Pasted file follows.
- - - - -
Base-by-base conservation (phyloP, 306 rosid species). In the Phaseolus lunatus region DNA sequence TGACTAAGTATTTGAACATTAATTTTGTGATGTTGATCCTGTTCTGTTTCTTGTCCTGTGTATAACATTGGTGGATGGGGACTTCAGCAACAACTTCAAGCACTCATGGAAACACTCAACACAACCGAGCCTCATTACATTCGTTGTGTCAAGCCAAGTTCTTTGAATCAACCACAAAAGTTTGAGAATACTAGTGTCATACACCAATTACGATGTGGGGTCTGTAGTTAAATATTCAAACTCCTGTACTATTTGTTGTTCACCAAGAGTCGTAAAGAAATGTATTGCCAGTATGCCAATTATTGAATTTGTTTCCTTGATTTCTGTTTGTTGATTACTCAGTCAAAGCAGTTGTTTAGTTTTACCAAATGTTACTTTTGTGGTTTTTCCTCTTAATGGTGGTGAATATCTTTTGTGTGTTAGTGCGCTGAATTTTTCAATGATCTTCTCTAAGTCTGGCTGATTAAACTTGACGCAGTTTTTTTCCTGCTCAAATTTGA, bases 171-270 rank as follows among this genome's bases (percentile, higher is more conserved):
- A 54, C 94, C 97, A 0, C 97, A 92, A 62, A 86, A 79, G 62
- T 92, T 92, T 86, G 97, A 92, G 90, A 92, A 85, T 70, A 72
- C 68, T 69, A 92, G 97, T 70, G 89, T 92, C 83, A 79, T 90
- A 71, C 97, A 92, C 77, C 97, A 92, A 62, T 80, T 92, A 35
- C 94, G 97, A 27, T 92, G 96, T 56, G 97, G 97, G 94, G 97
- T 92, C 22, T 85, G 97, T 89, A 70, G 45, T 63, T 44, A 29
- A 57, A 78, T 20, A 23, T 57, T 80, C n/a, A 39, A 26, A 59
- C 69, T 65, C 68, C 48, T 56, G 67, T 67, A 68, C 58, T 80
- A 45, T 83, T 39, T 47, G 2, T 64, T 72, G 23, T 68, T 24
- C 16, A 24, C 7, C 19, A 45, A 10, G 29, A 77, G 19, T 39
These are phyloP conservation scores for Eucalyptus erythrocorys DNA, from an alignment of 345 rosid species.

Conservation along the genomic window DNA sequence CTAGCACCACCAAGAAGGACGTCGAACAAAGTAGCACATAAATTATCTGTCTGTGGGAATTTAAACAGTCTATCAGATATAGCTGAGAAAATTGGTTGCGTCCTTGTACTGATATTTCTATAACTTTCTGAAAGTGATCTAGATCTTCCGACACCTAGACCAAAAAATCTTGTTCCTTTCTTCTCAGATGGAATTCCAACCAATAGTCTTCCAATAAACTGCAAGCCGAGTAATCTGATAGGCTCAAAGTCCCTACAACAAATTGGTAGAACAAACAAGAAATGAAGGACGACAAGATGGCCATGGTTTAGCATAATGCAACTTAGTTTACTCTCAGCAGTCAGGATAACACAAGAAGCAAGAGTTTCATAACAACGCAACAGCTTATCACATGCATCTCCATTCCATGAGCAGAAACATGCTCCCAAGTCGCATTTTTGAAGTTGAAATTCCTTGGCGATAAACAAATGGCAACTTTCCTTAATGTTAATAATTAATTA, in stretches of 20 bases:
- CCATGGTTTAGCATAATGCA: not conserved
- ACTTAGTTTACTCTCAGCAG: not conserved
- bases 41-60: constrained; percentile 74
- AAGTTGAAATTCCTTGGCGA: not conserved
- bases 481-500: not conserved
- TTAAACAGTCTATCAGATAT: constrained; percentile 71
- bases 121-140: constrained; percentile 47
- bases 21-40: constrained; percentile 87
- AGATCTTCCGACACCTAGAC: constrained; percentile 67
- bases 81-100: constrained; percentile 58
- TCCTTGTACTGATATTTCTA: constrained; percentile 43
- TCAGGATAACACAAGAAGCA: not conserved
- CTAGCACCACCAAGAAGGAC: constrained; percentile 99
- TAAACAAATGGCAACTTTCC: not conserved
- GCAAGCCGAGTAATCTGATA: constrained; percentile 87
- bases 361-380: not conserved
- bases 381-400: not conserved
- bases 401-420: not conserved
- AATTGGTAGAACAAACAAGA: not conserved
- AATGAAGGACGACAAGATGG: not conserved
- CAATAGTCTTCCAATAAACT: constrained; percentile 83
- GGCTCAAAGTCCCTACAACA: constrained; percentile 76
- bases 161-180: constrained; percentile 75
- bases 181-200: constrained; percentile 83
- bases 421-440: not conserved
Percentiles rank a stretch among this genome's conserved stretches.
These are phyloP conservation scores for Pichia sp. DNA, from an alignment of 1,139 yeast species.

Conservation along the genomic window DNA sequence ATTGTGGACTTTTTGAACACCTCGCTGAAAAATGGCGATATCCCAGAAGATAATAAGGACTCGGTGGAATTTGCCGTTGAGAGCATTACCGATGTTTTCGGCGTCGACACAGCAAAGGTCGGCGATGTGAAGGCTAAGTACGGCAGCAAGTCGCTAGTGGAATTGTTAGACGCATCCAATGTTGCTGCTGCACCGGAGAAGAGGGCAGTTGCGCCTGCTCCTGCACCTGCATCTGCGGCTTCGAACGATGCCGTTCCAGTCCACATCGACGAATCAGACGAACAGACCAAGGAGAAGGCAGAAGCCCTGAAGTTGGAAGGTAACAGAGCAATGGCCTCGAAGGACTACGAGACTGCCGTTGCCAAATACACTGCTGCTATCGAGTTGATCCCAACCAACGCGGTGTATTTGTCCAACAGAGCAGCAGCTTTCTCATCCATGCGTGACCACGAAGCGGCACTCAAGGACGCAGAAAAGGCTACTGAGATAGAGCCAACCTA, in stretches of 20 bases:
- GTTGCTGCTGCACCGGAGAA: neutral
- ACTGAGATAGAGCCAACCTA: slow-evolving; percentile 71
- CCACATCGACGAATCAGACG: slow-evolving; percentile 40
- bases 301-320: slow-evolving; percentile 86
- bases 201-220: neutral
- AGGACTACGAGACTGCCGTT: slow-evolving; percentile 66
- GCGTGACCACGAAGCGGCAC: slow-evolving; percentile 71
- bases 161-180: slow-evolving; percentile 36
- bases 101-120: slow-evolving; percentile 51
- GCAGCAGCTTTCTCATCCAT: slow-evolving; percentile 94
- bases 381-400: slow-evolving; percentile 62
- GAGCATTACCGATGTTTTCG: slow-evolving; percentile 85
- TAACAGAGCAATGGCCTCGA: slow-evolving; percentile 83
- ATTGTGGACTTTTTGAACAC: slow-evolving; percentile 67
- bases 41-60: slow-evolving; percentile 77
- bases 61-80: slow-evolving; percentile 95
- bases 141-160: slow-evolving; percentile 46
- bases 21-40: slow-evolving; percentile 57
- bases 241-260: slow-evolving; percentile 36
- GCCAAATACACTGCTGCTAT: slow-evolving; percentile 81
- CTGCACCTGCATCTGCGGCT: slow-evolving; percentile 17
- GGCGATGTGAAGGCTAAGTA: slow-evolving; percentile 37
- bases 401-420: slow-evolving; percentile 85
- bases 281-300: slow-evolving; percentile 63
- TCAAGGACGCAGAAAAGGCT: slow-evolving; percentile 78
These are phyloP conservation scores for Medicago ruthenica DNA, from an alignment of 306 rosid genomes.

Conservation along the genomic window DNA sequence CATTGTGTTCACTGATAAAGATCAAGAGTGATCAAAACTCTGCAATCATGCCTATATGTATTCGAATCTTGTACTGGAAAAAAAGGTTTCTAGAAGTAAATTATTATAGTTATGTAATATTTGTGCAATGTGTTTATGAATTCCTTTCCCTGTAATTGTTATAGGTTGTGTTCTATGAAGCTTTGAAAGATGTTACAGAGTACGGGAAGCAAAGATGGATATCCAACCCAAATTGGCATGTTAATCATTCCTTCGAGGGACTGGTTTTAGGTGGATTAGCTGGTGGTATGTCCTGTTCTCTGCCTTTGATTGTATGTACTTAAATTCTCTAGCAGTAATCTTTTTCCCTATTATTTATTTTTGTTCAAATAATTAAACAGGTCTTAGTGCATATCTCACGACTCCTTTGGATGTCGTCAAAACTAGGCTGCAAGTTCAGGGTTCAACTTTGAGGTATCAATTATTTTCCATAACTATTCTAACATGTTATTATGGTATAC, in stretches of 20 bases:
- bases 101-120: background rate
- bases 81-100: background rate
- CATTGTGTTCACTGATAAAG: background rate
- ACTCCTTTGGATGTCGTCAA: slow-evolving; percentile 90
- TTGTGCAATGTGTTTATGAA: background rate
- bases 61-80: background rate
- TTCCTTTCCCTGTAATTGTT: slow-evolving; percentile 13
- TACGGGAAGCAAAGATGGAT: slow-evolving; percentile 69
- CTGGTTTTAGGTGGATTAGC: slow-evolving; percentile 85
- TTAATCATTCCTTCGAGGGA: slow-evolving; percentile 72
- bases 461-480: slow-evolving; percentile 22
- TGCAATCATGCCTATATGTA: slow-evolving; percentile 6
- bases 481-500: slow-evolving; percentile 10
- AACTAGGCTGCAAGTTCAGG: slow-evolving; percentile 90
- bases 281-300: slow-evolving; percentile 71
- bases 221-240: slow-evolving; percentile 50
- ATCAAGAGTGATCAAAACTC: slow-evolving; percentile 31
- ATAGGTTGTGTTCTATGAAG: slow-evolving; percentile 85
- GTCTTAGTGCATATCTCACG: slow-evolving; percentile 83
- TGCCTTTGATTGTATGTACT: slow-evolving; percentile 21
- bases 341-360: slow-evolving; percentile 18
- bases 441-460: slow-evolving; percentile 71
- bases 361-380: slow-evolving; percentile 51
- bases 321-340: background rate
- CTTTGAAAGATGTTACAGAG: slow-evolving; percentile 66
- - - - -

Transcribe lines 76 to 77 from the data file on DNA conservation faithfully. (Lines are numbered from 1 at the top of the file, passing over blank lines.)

- TACGGGAAGCAAAGATGGAT: slow-evolving; percentile 69
- CTGGTTTTAGGTGGATTAGC: slow-evolving; percentile 85